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In my layout page, the links to the main sections that make up my site are rendered with a call like this:

@SiteSectionLink("index", "blog", "blog")

Where SiteSectionLink is a helper that looks like this:

@helper SiteSectionLink(string action, string controller, string display)
      <a class="site-section" href="@Url.Action(action, controller)">@display</a></h1>

On the actual blog page, all links also refer to the "Index" action but also specify either a date parameter (such as "blog/4-2011" or "blog/2010") that is used to filter the posts by a date period. In addition to that, there's also an optional postID parameter that is used to refer to a specific post.

To accomplish that, I have the following routes:

    controller = "blog", 
    action = "index", 
    date = UrlParameter.Optional, 
    postID = UrlParameter.Optional 

  "Default", // Route name
   "{controller}/{action}/{id}", // URL with parameters
    new { controller = "Home", action = "Index", id = UrlParameter.Optional } // Parameter defaults

Now, the problem is that when I have clicked a link that is something like "blog/11-2010" or "blog/11-2010/253" then the link in my layout page that refers to my blog in general now also refers to that same URL when I want it to just link to "blog/", not "blog/11-2010".

If I change the SiteSectionLink helper to explicitly pass in null for date and postID like this:

<a class="site-section" href="@Url.Action(action, controller, 
  new { date = (string)null, postID = (int?)null})">@display</a></h1>

The current route values are still used but now it looks like "blog?date=11-2010".

I saw this similar question but the accepted answer doesn't work for me, and I don't use ActionLink in the first place and I suspect that ActionLink would use Url.Action under the hood.

share|improve this question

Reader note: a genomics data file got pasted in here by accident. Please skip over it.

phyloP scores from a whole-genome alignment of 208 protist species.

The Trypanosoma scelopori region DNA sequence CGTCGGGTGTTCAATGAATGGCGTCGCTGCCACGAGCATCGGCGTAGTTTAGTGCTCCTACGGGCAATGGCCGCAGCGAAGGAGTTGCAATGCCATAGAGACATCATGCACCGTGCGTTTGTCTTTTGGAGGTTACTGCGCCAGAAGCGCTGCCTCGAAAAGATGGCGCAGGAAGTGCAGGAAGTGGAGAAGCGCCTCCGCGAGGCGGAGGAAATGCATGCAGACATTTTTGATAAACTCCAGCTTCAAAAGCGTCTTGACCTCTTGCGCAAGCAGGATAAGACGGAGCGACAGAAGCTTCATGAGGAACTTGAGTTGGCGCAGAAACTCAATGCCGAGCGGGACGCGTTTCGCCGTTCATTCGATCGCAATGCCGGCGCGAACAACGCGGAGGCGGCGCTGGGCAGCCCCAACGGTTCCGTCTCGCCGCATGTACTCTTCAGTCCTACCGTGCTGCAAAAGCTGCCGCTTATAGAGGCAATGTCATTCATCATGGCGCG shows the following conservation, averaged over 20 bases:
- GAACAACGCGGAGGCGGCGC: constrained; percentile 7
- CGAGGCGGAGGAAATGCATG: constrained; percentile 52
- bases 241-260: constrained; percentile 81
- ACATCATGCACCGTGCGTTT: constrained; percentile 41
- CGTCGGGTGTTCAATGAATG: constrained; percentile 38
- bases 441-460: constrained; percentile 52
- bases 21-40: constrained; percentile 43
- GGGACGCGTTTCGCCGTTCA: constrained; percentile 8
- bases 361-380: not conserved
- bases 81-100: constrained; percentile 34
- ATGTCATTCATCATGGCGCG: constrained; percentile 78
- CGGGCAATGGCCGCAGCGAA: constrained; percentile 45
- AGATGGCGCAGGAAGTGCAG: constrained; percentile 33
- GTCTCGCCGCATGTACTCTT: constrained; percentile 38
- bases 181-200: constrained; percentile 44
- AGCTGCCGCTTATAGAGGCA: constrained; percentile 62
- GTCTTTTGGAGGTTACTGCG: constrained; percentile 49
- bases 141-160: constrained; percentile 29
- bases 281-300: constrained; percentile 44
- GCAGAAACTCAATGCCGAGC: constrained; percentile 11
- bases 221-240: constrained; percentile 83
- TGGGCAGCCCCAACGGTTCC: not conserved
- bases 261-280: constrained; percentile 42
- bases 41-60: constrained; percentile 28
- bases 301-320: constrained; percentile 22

up vote 2 down vote accepted

While the issue you are experiencing is not quite the behavior detailed by Phil Haack in this blog post regarding a bug with MVC3 routing and a route with two optional parameters, I would suggest applying the fix described in Phil's post.

I also would suggest never creating a route with two optional parameters, and instead follow the pattern of breaking the desired routing into two separate routes.

share|improve this answer
Thank you for the improvement in splitting up the routes, you're right that having two optionals can only cause headaches. – JulianR Sep 19 '11 at 18:15
On second thought, I'm marking this as the answer because it's the splitting up that solved it, in combination with adding an overload to SiteSectionLink. – JulianR Sep 19 '11 at 18:17

Yes Url.Action method puts the parameters in the querystring. You can change your helper like this:

@helper SiteSectionLink(string action, string controller, string display, string date = null, string id=null)
    @if (date == null)
        <h1><a class="site-section" href="~/blog/@controller/@action">@display</a></h1> // simple workaround or better use P. Haack workaround
        <h1><a class="site-section" href="@Url.RouteUrl("blog", new { action = @action, controller = @controller, date = @date, id = @id })">@display</a></h1> 

So you can use SiteSelectionLink like these:

@SiteSectionLink("Index", "Blog", "test", "2011", "4")
@SiteSectionLink("Index", "Blog", "test2", "2011")
@SiteSectionLink("Index", "Blog", "test3")
share|improve this answer
Thanks, I went for adding an optional routeValues parameter to SiteSectionLink that sets date and postID to null. I'm still curious why it behaves this way though, when is this behaviour ever wanted? – JulianR Sep 19 '11 at 18:14
Url.Action method uses querystring parameters when we supply values for properties that do not correspond with segment variables. In your case, I think it's due to the way that mvc engine decode the url to the route "blog", matching parameters that are not passed in the anonymous type. – Max Zerbini Sep 20 '11 at 13:11

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